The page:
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I was making the shelves for my little cabinet and it occurred to me that I could do a quick demo of the method that I described.

- the tape is heated with an iron and rubbed with a block of wood to get good contact with the edge
- with the part lying flat, start at the one end with the file almost flat on the face of the part and feed the file forward and to the right as you work along the edge. You'll get a curl of trimming the whole length of the part if you feed smoothly.
- finish up with fine sandpaper on a block and you're done, probably took 30 seconds total to do both sides of the shelf.

It would be better with a video, maybe I can get that on Santa's list for this year.http://www.routerforums.com/images/RouterForums_2015/smilies/tango_face_wink.png
 

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like it...
 

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Discussion Starter #18
I was making the shelves for my little cabinet and it occurred to me that I could do a quick demo of the method that I described.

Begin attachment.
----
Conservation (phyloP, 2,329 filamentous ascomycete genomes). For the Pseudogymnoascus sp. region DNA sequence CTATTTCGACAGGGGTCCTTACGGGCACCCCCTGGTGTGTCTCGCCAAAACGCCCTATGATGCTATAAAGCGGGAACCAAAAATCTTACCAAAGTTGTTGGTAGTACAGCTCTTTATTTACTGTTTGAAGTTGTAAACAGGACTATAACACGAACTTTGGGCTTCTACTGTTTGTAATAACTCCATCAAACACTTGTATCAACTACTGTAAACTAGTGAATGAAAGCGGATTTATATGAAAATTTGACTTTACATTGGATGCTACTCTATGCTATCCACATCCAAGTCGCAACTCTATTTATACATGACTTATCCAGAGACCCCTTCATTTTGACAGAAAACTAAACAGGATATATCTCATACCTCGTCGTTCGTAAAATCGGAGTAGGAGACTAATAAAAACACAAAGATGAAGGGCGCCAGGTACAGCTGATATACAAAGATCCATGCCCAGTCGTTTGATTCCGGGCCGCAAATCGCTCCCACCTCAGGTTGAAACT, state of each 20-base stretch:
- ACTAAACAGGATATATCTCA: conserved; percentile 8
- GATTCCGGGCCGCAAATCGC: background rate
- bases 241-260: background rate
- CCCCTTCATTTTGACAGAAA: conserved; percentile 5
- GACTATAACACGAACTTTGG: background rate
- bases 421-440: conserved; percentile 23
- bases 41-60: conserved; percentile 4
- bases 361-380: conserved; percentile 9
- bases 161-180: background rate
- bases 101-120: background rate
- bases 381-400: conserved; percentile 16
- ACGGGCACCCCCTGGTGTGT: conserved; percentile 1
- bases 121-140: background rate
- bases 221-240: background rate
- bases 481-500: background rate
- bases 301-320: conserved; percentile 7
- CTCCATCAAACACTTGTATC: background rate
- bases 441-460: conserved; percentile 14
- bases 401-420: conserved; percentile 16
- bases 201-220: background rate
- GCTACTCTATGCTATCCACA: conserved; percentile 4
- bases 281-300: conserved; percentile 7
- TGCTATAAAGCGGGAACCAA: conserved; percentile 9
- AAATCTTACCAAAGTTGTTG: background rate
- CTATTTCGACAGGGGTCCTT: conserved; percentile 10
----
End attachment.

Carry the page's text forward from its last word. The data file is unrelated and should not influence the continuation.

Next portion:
- the tape is heated with an iron and rubbed with a block of wood to get good contact with the edge
- with the part lying flat, start at the one end with the file almost flat on the face of the part and feed the file forward and to the right as you work along the edge. You'll get a curl of trimming the whole length of the part if you feed smoothly.
- finish up with fine sandpaper on a block and you're done, probably took 30 seconds total to do both sides of the shelf.

It would be better with a video, maybe I can get that on Santa's list for this year.http://www.routerforums.com/images/RouterForums_2015/smilies/tango_face_wink.png
Thanks for the great description and pictures. I'm going to try the exacto knife method as well as this file method and see which one works best for me.
 

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Thanks for the great description and pictures. I'm going to try the exacto knife method as well as this file method and see which one works best for me.
In the end that's the best plan of all. Experiment and see what works for you.
 

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I was watching Harry's video on making router ski's on another thread and noticed that he used a similar method to filing, except using a steel rule to trim melamine edge banding.